At Pepperrell Cove, a Dining Destination Salutes a Founding Family
An homage to the Frisbee family and their piece of Kittery Point
After the historic Frisbee’s Market in Kittery Point, Maine, experienced a devastating fire in July 2016, many locals thought it was the end of the line for the property, at least as a commercial venue. The prime location at the edge of Pepperrell Cove in the heart of “downtown” Kittery Point made it ripe for residential development. “Here come the condos,” was the prediction.
Since 2011, when the Frisbee family, longtime owners of the property and proprietors of the market and the adjacent Cap’n Simeon’s Restaurant, sold the place, the whole operation went through difficult times. Enter Donna Ryan and her business partners who bought the property in 2017 and have not only created a dining destination, but an homage to the Frisbees and their piece of the village that is Kittery Point.
My connection to the area dates to 1964. I remember well the Frisbee brothers and their market. It was where you went when you needed milk, sugar, ice, beer or a loaf of bread. There was a good butcher shop along the back wall, and you could pick up a postcard or grab some candy and, sometimes, fresh produce. And while no one would ever mistake what is now Bistro 1828 for Frisbee’s Market, the entire building pays tribute to that founding family, who first opened the store in 1828.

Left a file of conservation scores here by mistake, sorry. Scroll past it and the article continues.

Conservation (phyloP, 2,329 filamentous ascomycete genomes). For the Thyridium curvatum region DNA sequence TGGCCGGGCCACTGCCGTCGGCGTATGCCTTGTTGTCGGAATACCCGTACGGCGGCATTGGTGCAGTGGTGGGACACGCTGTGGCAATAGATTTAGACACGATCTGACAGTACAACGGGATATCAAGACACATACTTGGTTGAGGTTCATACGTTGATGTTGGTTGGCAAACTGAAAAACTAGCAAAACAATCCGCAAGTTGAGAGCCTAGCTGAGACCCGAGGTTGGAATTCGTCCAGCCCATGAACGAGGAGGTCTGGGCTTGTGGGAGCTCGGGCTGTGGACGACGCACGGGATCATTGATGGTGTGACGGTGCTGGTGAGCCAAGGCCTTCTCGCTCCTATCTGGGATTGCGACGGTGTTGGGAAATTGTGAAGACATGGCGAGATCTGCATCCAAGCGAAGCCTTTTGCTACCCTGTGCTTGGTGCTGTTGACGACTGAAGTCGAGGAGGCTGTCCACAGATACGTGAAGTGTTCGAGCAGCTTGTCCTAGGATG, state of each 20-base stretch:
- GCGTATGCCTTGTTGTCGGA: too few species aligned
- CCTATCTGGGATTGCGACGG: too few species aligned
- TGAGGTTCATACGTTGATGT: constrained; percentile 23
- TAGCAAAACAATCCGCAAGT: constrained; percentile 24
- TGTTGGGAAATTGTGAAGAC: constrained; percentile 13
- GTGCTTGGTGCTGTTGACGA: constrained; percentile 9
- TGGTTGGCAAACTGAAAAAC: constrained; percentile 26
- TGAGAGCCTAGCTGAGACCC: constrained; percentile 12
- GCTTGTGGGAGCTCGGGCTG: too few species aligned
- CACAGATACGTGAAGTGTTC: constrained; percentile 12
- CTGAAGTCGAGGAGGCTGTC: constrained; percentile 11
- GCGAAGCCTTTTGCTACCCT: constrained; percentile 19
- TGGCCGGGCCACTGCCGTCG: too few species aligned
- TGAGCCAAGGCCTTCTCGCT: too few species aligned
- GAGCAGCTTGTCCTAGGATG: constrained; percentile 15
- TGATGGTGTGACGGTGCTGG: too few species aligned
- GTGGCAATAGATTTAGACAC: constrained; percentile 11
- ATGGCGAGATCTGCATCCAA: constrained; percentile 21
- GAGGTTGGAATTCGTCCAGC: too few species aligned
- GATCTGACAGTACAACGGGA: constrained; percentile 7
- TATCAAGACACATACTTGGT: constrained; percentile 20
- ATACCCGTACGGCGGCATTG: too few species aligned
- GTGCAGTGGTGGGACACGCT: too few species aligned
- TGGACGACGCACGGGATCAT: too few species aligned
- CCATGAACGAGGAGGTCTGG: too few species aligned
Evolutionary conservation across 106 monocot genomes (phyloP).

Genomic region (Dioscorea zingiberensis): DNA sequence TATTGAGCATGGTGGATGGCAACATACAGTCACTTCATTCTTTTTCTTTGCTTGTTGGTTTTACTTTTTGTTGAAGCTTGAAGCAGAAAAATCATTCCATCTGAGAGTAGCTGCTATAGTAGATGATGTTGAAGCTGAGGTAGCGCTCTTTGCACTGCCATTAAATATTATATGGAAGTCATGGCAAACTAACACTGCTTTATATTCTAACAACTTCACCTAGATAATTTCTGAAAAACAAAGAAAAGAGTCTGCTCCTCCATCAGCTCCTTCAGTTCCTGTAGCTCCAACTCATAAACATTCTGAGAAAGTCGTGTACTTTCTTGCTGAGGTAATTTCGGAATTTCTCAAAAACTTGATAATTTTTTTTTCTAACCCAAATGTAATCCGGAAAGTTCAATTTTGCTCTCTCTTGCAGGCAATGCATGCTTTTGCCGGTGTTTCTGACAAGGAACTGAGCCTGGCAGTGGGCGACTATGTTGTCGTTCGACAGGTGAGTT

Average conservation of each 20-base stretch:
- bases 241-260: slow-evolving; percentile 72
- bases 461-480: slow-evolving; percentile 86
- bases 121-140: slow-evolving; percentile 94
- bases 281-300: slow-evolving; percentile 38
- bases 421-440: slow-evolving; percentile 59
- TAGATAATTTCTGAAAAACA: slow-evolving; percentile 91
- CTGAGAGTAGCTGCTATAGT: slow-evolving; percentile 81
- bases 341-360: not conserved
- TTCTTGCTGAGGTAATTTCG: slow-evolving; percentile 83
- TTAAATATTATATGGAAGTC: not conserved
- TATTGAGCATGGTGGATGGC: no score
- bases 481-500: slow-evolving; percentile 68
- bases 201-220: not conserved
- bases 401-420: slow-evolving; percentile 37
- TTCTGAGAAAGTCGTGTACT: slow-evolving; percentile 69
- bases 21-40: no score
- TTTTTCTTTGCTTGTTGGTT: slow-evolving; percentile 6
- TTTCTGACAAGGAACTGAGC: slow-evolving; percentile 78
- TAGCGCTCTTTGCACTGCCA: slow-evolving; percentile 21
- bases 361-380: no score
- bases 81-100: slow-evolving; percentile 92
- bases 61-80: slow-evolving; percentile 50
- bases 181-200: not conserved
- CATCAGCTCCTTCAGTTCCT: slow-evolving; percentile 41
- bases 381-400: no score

A separate building behind the market housed Cap’n Simeon’s, now The View, a spectacular venue for banquets, weddings, and other events. On the floor below is Provisions, a market offering staples as well as take-out food and a great selection of beer and wine, along with a walk-up window for ice cream by the cone or cup.
Ryan and her group hired CJ Architects of Portsmouth, New Hampshire, with Carla Goodknight leading the crusade. The owners wanted to preserve the history of Pepperrell Cove and the Frisbee family and every piece of salvageable material, from pieces of tin ceiling to the brass handled front door, were rescued.
Creating the new structure was an “organic process,” says Goodknight, one that grew and evolved over time as ideas for reusing and repurposing historic materials emerged. Much as a theater set designer might have a room full of props, a trailer on the construction site held every piece of saved material. Goodknight describes it as a “historic lumber yard.”
The team took a creative approach to using historic elements. Tin ceiling panels became the eye-catching wall behind the bar of the Bistro. The bar itself is made of old cabinets from the market and the original front door, complete with its angled brass entry bar, now marks the cloakroom. When design elements couldn’t be found in the storage trailer, Ryan and Goodknight sought out authentic period pieces, such as light fixtures and wall art.
On the third floor of the Bistro building is The Ski Club, a cheerful neighborhood bar that offers a full menu, and a nod to the 1950s and ‘60s when there was an active waterskiing club in the harbor. The walls are lined with vintage photographs, many of which include Frisbee family members. Each of the antique water skis that line the stairwell belonged to a Frisbee.
With her partners and Goodknight, Ryan has created gorgeous venues, and a fitting monument to the history of Kittery Point and the family that was so much a part of it.